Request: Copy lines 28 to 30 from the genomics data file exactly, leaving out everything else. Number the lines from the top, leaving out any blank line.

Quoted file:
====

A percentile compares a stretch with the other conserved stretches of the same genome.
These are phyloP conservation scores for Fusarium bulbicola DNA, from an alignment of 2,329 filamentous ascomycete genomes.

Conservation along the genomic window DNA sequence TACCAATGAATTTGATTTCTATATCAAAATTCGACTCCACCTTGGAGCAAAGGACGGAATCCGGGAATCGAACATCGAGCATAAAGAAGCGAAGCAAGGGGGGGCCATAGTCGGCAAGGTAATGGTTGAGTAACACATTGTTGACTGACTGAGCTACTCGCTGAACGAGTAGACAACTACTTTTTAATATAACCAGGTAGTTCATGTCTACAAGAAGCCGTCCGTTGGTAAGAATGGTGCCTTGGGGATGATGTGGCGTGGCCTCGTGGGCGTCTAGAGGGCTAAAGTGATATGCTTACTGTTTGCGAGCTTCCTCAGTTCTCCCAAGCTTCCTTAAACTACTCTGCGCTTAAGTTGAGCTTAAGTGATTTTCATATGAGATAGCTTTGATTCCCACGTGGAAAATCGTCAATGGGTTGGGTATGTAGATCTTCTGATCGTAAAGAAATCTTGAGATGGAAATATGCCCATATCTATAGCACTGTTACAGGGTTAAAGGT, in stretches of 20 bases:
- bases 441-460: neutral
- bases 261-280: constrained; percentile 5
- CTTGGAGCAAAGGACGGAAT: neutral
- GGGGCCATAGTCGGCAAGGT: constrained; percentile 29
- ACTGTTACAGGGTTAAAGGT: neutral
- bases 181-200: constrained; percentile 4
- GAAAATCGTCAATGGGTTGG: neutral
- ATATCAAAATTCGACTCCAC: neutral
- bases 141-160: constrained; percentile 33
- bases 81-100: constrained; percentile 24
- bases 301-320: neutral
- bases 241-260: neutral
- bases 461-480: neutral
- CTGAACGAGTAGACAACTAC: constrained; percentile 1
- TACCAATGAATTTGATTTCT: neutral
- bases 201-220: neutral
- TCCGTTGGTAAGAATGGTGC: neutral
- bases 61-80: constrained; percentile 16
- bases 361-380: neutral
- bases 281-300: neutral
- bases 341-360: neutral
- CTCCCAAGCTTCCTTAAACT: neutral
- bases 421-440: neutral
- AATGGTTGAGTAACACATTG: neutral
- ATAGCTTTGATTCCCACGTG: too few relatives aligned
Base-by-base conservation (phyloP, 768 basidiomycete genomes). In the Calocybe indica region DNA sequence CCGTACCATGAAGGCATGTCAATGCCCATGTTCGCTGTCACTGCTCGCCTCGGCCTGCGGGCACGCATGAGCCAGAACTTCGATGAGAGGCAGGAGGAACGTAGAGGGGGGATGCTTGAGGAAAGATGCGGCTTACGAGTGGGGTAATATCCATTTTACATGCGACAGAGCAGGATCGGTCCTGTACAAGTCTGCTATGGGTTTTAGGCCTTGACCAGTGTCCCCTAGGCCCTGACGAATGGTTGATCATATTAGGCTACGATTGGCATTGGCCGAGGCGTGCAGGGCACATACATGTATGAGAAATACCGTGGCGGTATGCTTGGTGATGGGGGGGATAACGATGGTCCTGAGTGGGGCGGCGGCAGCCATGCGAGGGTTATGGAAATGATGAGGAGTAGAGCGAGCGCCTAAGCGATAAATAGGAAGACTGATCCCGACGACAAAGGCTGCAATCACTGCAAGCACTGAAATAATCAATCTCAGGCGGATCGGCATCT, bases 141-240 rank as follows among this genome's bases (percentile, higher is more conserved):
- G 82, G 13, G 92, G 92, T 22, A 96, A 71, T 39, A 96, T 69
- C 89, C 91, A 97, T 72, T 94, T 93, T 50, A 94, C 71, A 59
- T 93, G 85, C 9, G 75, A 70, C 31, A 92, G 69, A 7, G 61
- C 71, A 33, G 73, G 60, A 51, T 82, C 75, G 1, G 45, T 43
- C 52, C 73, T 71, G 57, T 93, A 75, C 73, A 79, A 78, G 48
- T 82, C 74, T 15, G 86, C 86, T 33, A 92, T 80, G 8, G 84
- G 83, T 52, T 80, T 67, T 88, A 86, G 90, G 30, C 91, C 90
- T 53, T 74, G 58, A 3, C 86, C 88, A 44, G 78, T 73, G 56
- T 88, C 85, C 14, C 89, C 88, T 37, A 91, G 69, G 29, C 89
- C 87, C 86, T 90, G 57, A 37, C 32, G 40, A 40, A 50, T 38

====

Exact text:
- ATAGCTTTGATTCCCACGTG: too few relatives aligned
Base-by-base conservation (phyloP, 768 basidiomycete genomes). In the Calocybe indica region DNA sequence CCGTACCATGAAGGCATGTCAATGCCCATGTTCGCTGTCACTGCTCGCCTCGGCCTGCGGGCACGCATGAGCCAGAACTTCGATGAGAGGCAGGAGGAACGTAGAGGGGGGATGCTTGAGGAAAGATGCGGCTTACGAGTGGGGTAATATCCATTTTACATGCGACAGAGCAGGATCGGTCCTGTACAAGTCTGCTATGGGTTTTAGGCCTTGACCAGTGTCCCCTAGGCCCTGACGAATGGTTGATCATATTAGGCTACGATTGGCATTGGCCGAGGCGTGCAGGGCACATACATGTATGAGAAATACCGTGGCGGTATGCTTGGTGATGGGGGGGATAACGATGGTCCTGAGTGGGGCGGCGGCAGCCATGCGAGGGTTATGGAAATGATGAGGAGTAGAGCGAGCGCCTAAGCGATAAATAGGAAGACTGATCCCGACGACAAAGGCTGCAATCACTGCAAGCACTGAAATAATCAATCTCAGGCGGATCGGCATCT, bases 141-240 rank as follows among this genome's bases (percentile, higher is more conserved):
- G 82, G 13, G 92, G 92, T 22, A 96, A 71, T 39, A 96, T 69